These days, much of the evidence used in employment litigation is electronic—such as attendance records. Courts require employers to preserve such evidence when employers reasonably know that a lawsuit could arise.
If evidence is destroyed, courts can impose heavy financial sanctions and even hand a win to the other side without a trial.
Work closely with your managers and your attorney to prevent accidental record destruction.
Recent case: Chad Bryden sued, claiming he had been terminated for requesting. He learned that the company’s outside IT vendor had accidentally destroyed all e-mails, including some that might have shown when he asked for leave.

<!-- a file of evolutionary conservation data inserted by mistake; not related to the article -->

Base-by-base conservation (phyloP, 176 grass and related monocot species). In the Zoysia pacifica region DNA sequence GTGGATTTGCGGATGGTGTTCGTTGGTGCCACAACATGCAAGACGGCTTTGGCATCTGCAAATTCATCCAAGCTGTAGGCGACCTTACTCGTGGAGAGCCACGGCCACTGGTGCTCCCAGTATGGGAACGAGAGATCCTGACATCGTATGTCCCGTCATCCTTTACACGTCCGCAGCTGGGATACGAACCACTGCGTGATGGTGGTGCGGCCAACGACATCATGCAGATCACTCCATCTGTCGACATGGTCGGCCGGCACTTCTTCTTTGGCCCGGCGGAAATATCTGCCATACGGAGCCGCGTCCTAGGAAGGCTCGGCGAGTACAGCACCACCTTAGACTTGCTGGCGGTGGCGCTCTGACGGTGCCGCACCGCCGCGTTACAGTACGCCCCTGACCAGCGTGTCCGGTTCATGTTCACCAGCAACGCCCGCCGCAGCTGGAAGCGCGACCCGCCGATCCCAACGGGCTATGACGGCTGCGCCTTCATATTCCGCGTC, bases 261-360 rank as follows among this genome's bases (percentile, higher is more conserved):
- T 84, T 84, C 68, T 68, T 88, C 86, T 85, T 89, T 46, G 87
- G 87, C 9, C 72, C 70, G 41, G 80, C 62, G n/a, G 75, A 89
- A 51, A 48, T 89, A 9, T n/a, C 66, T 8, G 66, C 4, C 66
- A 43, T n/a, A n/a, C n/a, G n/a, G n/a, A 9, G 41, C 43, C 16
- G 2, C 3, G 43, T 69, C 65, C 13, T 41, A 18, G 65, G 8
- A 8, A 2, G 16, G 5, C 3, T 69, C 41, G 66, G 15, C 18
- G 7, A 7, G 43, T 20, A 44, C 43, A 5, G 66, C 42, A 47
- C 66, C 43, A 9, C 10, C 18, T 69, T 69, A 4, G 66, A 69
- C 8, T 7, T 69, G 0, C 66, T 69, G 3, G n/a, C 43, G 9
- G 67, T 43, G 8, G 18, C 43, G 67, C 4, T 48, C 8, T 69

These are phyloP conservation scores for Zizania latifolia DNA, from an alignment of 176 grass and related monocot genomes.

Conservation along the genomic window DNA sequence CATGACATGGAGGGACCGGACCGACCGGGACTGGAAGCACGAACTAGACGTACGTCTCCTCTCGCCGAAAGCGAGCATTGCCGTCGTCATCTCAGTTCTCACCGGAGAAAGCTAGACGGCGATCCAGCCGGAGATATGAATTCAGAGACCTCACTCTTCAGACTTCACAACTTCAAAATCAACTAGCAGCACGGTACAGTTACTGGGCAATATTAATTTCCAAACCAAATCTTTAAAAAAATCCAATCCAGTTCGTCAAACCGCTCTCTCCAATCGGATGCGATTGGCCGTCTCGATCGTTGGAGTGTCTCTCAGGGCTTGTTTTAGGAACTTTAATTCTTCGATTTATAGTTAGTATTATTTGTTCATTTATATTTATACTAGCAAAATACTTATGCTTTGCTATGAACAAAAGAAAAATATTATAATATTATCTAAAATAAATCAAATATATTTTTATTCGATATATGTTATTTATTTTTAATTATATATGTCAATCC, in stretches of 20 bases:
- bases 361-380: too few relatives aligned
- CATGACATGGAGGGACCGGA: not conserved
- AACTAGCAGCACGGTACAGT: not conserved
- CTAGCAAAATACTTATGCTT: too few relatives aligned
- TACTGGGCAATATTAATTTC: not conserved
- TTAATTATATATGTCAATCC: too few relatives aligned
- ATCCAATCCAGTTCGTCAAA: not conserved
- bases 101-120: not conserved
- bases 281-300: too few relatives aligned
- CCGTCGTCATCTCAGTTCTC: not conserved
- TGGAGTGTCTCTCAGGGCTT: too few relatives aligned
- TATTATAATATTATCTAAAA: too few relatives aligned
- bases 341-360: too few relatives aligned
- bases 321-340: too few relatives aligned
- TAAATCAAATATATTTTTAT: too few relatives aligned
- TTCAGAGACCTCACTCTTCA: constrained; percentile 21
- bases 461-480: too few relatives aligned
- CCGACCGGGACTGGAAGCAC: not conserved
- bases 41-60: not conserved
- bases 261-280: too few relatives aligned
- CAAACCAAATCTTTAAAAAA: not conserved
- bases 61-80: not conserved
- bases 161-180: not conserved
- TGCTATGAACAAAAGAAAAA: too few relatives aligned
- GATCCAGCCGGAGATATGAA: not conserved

Fortunately for the employer, it had some handwritten records that provided the information. (Bryden v. Boys and Girls Clubs, No. 09-C-50290, ND IL, 2011)
- Don't deduct FMLA leave from hours worked when calculating absenteeism ratio
- How do California and federal laws treat surrogate motherhood?
- Breast-feeding: Develop wise policy for staff, customers
- Ballot initiatives in several states and cities usher in employment law changes
- Can we reduce pay for exempt employee who will miss work for intermittent FMLA leave?